Israel and Hamas, the Palestinian group, declared separate ceasefires last month after a 22-day Israeli offensive in the Gaza Strip that killed at least 1,300 Palestinians, many of them women and children.

Thirteen Israelis were also killed, three of them civilians, by Palestinian rockets and mortars.

Sporadic fire

Halting the Palestinian fire was one of Israel's stated aims for the air, naval and ground assault that also caused hundreds of casualties and destroyed much of the territory's infrastructure.

But there has been sporadic rocket fire across the border and a number of Israeli air raids since the truces were announced.

Tzipi Livni, the Israeli foreign minister and a candidate for prime minister in parliamentary elections on February 10, has also threatened to hit back at any rocket fire with military action. 

"Israel will keep hitting Hamas. We did it in operation "Cast Lead" and we will continue doing so. I do not intend to reach any agreements with Hamas," the Kadima party leader told Israel's Channel 2 TV in an interview.

"Agreements I make with people who accept my existence. They [Hamas] do not recognise Israel and they do not renounce violence and terrorism.

"They will not be a party to an agreement and therefore the people of Gaza have to expel Hamas from within them."

She delivered her remarks as she answered questions posted on Youtube, the video-sharing website.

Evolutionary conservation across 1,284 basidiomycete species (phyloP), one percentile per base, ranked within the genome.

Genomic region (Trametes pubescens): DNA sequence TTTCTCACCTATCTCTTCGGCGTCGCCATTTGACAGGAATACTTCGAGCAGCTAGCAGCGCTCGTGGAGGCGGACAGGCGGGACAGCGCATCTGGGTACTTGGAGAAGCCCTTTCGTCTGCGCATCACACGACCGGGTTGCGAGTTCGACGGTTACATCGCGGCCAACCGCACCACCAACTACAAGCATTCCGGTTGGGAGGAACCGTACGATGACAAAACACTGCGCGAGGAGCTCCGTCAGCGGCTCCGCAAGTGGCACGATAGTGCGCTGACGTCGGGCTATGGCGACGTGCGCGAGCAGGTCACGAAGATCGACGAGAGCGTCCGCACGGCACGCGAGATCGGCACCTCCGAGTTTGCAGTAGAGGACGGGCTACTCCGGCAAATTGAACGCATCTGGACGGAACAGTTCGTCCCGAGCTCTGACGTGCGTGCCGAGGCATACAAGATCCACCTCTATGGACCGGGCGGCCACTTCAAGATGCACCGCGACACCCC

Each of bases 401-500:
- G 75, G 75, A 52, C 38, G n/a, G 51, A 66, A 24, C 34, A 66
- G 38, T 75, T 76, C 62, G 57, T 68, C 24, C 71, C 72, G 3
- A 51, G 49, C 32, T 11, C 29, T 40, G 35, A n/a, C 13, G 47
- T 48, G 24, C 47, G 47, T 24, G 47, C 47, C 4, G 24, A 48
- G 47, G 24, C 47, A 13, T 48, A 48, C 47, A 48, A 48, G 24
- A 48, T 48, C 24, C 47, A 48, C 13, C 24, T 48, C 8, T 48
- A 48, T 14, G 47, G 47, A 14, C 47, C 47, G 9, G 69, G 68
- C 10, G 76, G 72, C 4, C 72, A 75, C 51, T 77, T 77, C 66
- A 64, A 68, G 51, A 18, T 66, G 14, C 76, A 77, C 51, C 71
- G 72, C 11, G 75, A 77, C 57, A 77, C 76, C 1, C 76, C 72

Military operations

Ehud Barak, the defence minister and Labor party chief, and Benjamin Netanyahu, leader of the Likud party, who are battling for the premiership, also took part in the programme.

Barak said: "We never relate military operations to politics.

"But it is clear it was an opportunity for the Israeli public to look at the realities of Israel and realise once again that, unlike reality TV shows, these are real life which needs real leadership and not screen leadership."

Netanyahu, currently the frontrunner according to opinion polls, saved his rhetoric for Iran, saying that if elected prime minister his first task would be to tackle its nuclear threat.

"Iran will not be armed with a nuclear weapon. That is a fact," he said.

Netanyahiu said that he would do "everything that is necessary to make this statement come true".

The United States and allies have said that Iran is enriching uranium for use in nuclear weapons, but Tehran insists that its nuclear programme is for civilian enery production.